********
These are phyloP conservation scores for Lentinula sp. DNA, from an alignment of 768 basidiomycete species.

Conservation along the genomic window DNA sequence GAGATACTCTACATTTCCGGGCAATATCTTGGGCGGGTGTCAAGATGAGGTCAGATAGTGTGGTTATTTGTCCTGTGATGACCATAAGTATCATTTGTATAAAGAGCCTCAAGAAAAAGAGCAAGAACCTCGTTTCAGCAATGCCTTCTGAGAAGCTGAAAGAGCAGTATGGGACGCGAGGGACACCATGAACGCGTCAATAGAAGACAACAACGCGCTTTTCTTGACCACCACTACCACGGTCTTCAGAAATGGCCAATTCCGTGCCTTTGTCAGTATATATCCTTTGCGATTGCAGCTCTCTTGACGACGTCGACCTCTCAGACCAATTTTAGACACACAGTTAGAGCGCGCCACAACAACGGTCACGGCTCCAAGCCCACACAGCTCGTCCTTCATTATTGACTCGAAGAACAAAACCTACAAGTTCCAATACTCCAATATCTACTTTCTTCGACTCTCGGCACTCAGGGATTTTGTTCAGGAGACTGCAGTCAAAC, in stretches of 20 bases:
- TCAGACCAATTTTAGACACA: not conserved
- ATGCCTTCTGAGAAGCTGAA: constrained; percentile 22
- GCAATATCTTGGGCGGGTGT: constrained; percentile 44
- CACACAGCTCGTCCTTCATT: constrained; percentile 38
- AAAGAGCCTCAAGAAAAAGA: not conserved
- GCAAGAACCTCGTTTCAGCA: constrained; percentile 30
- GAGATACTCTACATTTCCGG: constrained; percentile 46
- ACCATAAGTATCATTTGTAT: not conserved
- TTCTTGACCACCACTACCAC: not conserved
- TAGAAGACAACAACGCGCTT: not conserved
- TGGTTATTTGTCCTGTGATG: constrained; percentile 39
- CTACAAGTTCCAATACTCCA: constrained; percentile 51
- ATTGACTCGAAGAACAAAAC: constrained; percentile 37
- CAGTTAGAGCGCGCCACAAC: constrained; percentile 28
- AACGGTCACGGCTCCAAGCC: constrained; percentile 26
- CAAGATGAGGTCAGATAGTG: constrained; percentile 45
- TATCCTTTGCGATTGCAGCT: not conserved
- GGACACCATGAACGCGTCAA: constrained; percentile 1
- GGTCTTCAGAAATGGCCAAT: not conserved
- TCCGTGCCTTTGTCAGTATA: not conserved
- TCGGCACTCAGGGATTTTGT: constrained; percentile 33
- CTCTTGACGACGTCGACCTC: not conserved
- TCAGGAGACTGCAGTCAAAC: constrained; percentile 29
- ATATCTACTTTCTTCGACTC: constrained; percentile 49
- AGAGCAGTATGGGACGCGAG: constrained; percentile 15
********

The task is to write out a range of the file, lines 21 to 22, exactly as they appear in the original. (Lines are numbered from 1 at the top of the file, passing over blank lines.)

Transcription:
- GGTCTTCAGAAATGGCCAAT: not conserved
- TCCGTGCCTTTGTCAGTATA: not conserved